Arts & Culture

Robert Coover honored at Literary Arts festival

International Fiction Now celebrates experimental, digital literature, features faculty, students, authors

By
Senior Staff Writer
Wednesday, April 18, 2018

Marlon James reads from “Brief History of Seven Killings.” His novel was awarded the 2015 Man Booker Prize and the Anisfield-Wolf Book Award.

Last Tuesday, the literary arts department kicked off International Fiction Now, a three-day festival of readings and performances honoring the novelist and former Professor Emeritus of Literary Arts Robert Coover, who taught at Brown for 33 years and is widely renowned as a trailblazer in experimental metafiction. Affectionately known as “Bob Fest,” the festival began with a number of voice performances of Coover’s work, followed by a series of readings by Coover’s colleagues and former students.   

The festival programming yesterday featured a showcase in the Cave Automatic Virtual Environment of experiments by current and former Brown students in the digital language arts, several presentations on electronic writing and digital language art as well as readings by Russell Banks, Ru Freeman, William Kennedy, Marlon James, Ben Marcus and T.C. Boyle.

Today’s programming will include a panel discussion called “Postmodernism: What Was It? What’s Next?” and readings by distinguished authors, including Don DeLillo, Paul Auster and Siri Hustvedt.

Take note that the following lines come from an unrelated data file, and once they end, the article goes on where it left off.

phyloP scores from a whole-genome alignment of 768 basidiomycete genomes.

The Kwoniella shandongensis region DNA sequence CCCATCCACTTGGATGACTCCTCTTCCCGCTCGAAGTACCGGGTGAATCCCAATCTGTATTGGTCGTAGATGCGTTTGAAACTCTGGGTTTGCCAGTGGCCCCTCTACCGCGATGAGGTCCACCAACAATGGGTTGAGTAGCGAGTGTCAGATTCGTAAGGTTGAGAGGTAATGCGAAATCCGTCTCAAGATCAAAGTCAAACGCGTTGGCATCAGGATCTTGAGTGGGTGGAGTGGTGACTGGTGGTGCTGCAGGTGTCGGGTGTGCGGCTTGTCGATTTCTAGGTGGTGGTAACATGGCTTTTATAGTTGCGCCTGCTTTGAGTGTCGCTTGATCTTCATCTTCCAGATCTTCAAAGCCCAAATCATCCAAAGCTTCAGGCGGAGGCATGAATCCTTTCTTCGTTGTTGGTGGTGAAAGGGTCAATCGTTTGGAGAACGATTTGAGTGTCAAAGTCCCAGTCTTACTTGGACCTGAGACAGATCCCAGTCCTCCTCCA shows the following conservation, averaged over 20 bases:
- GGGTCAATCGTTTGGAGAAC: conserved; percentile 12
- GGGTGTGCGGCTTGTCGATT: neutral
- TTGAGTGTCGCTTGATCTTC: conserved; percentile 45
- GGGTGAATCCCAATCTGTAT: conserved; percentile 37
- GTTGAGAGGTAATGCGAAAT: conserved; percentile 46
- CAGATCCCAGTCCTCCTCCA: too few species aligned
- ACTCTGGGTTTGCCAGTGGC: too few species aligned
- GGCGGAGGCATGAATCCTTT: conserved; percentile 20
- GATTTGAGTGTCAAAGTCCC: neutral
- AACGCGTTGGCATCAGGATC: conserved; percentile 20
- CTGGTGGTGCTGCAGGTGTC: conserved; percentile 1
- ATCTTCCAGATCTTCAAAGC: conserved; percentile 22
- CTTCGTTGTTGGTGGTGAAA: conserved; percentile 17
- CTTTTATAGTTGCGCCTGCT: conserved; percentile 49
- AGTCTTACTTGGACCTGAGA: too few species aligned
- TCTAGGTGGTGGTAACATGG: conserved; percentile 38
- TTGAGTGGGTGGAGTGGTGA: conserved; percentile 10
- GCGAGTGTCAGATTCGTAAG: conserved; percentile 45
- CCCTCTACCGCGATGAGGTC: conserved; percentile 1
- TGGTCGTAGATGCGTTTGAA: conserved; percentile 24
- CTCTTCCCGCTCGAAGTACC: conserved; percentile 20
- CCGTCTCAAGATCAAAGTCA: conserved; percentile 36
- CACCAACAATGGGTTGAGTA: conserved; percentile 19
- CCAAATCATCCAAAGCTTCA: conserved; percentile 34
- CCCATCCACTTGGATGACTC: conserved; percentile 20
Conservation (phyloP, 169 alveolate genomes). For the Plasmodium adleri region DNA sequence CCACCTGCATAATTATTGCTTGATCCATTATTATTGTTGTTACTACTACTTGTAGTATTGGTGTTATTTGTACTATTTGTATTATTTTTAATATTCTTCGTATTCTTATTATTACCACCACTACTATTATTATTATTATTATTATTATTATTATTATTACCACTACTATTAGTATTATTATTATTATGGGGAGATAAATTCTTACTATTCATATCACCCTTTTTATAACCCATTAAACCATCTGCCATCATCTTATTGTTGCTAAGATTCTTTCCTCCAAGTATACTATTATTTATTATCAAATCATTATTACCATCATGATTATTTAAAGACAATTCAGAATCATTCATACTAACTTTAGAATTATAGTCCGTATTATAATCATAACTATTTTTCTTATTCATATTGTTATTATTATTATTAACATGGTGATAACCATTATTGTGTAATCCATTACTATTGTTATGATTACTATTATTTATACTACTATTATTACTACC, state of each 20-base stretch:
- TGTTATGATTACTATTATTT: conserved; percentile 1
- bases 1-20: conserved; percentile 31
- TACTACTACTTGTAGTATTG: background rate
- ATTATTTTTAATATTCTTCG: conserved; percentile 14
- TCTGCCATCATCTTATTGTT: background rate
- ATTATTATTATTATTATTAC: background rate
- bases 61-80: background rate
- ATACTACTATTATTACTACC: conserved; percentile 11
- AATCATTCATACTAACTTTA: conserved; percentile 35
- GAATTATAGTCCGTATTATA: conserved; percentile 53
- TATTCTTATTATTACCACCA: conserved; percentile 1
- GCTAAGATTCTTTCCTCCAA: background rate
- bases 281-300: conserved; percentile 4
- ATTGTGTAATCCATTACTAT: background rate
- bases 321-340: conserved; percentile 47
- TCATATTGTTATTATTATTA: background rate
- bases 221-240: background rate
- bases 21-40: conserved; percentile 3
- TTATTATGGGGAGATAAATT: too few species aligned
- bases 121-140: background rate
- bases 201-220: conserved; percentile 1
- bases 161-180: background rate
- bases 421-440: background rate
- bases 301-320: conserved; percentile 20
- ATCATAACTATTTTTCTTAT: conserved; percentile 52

For an avid consumer of contemporary literary fiction, Bob Fest’s lineup is nothing short of spectacular. Funded by the the Brown Arts Initiative and the Office of the Provost, the festival celebrates Coover and the publication of his first novel, “The Origin of the Brunists.” Since Coover famously inaugurated the electronic writing and digital writing programs at Brown, the festival also serves to highlight Coover’s encouragement of the coalition of technology and literature, as well as mark the relaunch of the International Writers Project, a program that Coover started in the 1989. The fellowship “provides institutional, intellectual, artistic and social support to writers who face personal danger and threats to their livelihood in nations throughout the world,” according to the University’s website.

A handful of Coover’s former students, now established writers, read from their own work on Tuesday. Many of them prefaced their performances with affectionate words (and sometimes, affectionate poems) for Coover, expressing gratitude for his mentorship. Robert Arellano ’91 MFA ’94, author of the kaleidoscopic hypertext novel “Sunshine ’69,” composed a Homeric ode to Coover, addressing him as “Bobocles.” Shelley Jackson MFA ’94, an electronic literature proponent, said, “I’m writing (in my next book) about how the words of others haunt our mouths. Bob, your words will always haunt mine.”

“I’m really surprised and happy about the diversity of the readings,” said Daniella Balarezo ’18, adding that she was “touched by the sense of community and family in the environment.”

“It’s all goodwill about Bob. He traveled in international writing circles for a long time. All I had to do was say, ‘We’re going to have a big blowout festival for Bob,’ and pretty much everyone said ‘yes,’” Professor of Literary Arts Rick Moody ’83 told The Herald. While Coover has been retired for many years, he still keeps an office in the Literary Arts Building, which he frequents: “It’s a well-known, open secret that Bob basically practices vampire hours. Frequently he’ll show up at the office around 5 or 6 p.m. and work till 3 or 4 in the morning.”

Coover’s literary career has by no means tapered off. He continues to publish humorous, self-reflective novels that comment on fiction’s traditions. In 2017, he published “Huck Out West,” where he imagines Huckleberry Finn’s continued adventures after “lighting out” to the West.